Representatives of Lancaster City Alliance met with city council Tuesday night and with the county commissioners Wednesday morning to present the final version of a long-term economic development plan for Lancaster.
Marshall W. Snively, the organization’s executive vice president and chief operating officer, said the plan, called Building on Strength, has “broad support” from local leaders. One of the next steps will be to “empower the community to be part of its implementation.” The organization will do that by going around to the city’s main business hubs and talking to business owners, property owners and residents about how the plan can benefit the community, Snively said.
He said the organization also will bring together its partners – business groups, nonprofits and educational institutions among them – to “flesh out” their tactics and funding mechanisms and take the lead on specific recommendations.
“It’s a 15-year plan, so not everything can happen at once,” Snively said.
He stressed that much of the plan will focus on the city’s downtown “core” and the “commercial hubs” that serve as neighborhood centers for the city, including East King Street; West King Street and Manor Street; South Duke Street; South Prince and Queen streets; Harrisburg Avenue and the Northwest Gateway; the Amtrak train station area; and New Holland Avenue.
The plan’s overall goal is to “create an environment that fosters growth and development, elevates the economic well being of Lancastrians, and sets a foundation for healthy urban economic development for the coming years.” It notes that Lancaster has enjoyed healthy growth over the past decade and is “characterized as a good place in which to invest.” The city also has “numerous amenities and is recognized for its thriving arts community and strong entrepreneurial spirit,” the report said.
Some of the plan’s “aspirations” include attracting and retaining talent; creating jobs that provide a livable wage; creating a skilled workforce; strengthening neighborhoods and increasing property values; providing an environment where small businesses and entrepreneurs can thrive; and making Lancaster a “national model for urban economic development.”
More specifically, the plan would: develop a “clearing house” offering one-stop shopping for businesses and developers; create a business registration program to inventory all Lancaster businesses; close the “gap” between achievable rental rates and the costs of new construction and rehabilitation; create a land bank to acquire blighted properties and prepare them for investment; consider creating “The Lancaster Fund” for economic development; develop the city’s commercial hubs; encourage business around Lancaster Central Market; create a community land trust to ensure the long-term stability of neighborhoods and commercial hubs; identify sites that present opportunities for investment; encourage entrepreneurship; create more co-working spaces and places for creativity and job training; establish a healthy food initiative; promote tourism and the benefits of living in the city; and improve traffic patterns and streetscapes.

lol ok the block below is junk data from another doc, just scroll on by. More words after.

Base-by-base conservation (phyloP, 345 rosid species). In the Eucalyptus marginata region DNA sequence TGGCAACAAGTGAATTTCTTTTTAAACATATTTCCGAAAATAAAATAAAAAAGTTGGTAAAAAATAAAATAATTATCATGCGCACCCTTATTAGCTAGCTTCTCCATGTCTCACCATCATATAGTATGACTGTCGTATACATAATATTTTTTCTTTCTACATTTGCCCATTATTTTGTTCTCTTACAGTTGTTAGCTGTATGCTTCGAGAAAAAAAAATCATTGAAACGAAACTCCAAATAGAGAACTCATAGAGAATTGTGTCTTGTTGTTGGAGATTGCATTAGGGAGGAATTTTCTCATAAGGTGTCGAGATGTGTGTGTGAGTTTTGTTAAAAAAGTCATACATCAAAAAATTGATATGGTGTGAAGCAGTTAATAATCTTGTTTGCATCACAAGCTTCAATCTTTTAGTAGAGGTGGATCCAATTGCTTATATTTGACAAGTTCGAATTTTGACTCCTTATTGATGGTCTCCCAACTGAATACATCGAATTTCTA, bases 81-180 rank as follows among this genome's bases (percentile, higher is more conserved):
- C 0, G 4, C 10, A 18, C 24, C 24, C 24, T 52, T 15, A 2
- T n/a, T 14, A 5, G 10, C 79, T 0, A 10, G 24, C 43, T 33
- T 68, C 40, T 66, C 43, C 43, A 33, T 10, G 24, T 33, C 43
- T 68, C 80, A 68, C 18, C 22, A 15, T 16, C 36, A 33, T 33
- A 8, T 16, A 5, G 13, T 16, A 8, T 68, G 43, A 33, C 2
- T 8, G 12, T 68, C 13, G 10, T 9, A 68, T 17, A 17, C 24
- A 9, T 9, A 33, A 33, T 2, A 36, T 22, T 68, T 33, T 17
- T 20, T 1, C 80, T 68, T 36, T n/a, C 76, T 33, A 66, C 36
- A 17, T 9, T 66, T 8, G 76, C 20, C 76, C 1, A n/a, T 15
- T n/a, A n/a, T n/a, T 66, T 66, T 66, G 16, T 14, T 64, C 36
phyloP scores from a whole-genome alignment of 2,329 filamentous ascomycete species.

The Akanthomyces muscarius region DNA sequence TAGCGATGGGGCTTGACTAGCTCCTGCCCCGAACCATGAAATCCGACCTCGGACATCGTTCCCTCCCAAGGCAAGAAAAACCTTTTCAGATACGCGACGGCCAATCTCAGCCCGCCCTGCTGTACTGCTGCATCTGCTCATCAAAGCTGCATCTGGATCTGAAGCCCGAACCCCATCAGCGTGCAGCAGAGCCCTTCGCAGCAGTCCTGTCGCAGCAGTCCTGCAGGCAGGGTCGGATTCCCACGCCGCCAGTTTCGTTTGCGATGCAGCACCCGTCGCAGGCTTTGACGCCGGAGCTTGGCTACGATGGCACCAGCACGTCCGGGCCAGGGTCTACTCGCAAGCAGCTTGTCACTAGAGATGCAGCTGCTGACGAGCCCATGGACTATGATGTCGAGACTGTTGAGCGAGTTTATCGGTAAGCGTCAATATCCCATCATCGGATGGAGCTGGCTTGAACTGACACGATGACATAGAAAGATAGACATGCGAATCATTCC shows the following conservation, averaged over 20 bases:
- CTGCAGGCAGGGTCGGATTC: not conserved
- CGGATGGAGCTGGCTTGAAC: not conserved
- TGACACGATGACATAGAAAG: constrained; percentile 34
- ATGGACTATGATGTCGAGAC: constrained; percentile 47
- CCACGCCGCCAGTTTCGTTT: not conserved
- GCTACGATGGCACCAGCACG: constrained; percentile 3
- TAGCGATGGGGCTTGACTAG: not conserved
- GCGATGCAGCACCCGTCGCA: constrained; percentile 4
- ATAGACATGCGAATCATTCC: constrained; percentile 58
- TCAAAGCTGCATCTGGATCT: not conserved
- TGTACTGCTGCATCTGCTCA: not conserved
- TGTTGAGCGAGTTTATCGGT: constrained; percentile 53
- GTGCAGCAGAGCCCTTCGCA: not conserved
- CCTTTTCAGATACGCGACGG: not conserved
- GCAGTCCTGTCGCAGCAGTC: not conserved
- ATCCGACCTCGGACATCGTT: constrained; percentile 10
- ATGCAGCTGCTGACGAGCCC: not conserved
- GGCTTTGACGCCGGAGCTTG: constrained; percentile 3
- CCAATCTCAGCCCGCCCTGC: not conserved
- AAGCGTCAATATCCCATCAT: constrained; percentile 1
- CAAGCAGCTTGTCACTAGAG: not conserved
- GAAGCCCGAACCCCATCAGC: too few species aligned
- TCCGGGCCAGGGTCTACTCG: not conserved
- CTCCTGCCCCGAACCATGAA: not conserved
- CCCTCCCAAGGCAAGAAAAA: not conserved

The plan also names specific outcomes that it would like to reach by 2030: increasing the per capita income to 70 percent of that of Pennsylvania; creating 300 new hotel rooms in the city’s downtown and commercial hubs; creating 2,500 new residential units; achieving 100,000 square feet of new and renovated retail/restaurant space in the downtown and commercial hubs; creating 300,000 square feet of office and flex space; and realizing $1 billion in private capital investment.
Some of the report’s key findings include the following:
• Lancaster’s population is expected to grow to more than 61,000 residents by 2018, an increase of about 2 percent. The growth rate “demonstrates that Lancaster is gaining momentum as a great place to live — mirroring national trends that point to the desire for people to move back into cities — which bodes well for future investment in Lancaster City.”
• Lancaster’s 30 percent poverty rate can be addressed in part by examining housing affordability, employment opportunities and access to capital in the city. But “it will require a coordinated and comprehensive effort that involves many entities throughout Lancaster City and its neighboring communities within Lancaster County.”
• Lancaster has $270 million in annual retail sales but “leaks” about $443 million in consumer spending to the surrounding area each year. The report said the city’s commercial neighborhoods present some prime retail opportunities such as building material and garden equipment stores, grocery stores, general merchandise and discount stores, and restaurants.
• Lancaster has “an excess of office space” with lower rents than competitive markets, which could bode well for the national trend of companies shifting their offices to downtown and urban locations rather than suburban spaces.
• Except for 2009, Lancaster’s tourist trade has increased every year for the past 10 years, with occupancy rates, average daily rates and revenue per available room all increasing as well.The renovation of existing hotel properties in the city and the growing national trend of urban hotels could help to “meet pent-up demand” in Lancaster.